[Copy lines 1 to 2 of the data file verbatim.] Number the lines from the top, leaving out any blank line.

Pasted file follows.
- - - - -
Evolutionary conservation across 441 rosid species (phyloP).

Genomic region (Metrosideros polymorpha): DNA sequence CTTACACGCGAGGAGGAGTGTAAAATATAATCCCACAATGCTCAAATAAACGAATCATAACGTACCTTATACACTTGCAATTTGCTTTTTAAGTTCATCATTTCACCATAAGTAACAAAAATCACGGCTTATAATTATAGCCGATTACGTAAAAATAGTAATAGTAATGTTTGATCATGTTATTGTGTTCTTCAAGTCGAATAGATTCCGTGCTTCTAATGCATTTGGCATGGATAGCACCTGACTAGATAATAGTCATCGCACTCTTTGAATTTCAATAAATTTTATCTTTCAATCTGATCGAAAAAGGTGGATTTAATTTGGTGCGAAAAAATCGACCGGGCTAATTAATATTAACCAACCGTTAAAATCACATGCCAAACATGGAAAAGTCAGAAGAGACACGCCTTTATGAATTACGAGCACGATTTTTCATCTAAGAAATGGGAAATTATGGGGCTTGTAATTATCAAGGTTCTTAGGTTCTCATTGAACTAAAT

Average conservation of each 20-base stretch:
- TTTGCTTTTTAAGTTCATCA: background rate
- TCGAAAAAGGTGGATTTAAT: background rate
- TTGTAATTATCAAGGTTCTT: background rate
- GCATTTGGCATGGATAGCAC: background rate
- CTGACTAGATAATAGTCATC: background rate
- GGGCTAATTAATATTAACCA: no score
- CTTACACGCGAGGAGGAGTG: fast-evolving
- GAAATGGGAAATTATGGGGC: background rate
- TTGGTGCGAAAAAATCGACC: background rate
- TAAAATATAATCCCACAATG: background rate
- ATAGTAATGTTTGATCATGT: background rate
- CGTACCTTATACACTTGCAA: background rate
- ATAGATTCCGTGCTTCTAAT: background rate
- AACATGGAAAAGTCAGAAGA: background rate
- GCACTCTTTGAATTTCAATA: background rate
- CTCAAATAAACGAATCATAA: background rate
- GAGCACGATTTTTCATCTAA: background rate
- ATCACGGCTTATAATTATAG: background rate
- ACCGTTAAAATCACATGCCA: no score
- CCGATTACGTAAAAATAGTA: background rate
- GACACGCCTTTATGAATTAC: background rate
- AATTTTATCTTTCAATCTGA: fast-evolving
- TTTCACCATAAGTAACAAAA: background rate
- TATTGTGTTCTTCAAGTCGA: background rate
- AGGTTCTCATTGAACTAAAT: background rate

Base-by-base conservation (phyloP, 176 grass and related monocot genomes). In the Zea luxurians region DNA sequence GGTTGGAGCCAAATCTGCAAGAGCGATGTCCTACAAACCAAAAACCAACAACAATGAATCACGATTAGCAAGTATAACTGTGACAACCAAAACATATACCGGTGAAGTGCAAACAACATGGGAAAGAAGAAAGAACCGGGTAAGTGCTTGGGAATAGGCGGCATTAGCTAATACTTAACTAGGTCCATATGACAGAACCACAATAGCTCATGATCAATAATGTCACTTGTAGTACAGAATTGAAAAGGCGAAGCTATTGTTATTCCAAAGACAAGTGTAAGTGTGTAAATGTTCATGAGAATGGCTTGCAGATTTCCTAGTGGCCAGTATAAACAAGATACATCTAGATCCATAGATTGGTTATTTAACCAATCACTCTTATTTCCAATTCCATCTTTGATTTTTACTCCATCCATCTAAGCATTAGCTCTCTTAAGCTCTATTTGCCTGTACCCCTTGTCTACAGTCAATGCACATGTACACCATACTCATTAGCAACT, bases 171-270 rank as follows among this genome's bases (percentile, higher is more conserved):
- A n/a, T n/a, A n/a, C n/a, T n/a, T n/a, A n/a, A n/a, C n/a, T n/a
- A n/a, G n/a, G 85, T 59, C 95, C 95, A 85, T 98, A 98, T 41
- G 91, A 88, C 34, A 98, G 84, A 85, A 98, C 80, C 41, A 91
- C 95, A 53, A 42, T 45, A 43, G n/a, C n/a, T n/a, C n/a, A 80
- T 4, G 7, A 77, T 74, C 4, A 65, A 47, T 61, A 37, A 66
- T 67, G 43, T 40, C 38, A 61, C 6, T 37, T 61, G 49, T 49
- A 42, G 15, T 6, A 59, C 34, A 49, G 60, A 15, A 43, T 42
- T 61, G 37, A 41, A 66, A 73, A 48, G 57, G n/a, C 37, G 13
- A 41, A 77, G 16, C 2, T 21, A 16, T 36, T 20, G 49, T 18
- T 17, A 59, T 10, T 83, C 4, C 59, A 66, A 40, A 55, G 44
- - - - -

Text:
Evolutionary conservation across 441 rosid species (phyloP).

Genomic region (Metrosideros polymorpha): DNA sequence CTTACACGCGAGGAGGAGTGTAAAATATAATCCCACAATGCTCAAATAAACGAATCATAACGTACCTTATACACTTGCAATTTGCTTTTTAAGTTCATCATTTCACCATAAGTAACAAAAATCACGGCTTATAATTATAGCCGATTACGTAAAAATAGTAATAGTAATGTTTGATCATGTTATTGTGTTCTTCAAGTCGAATAGATTCCGTGCTTCTAATGCATTTGGCATGGATAGCACCTGACTAGATAATAGTCATCGCACTCTTTGAATTTCAATAAATTTTATCTTTCAATCTGATCGAAAAAGGTGGATTTAATTTGGTGCGAAAAAATCGACCGGGCTAATTAATATTAACCAACCGTTAAAATCACATGCCAAACATGGAAAAGTCAGAAGAGACACGCCTTTATGAATTACGAGCACGATTTTTCATCTAAGAAATGGGAAATTATGGGGCTTGTAATTATCAAGGTTCTTAGGTTCTCATTGAACTAAAT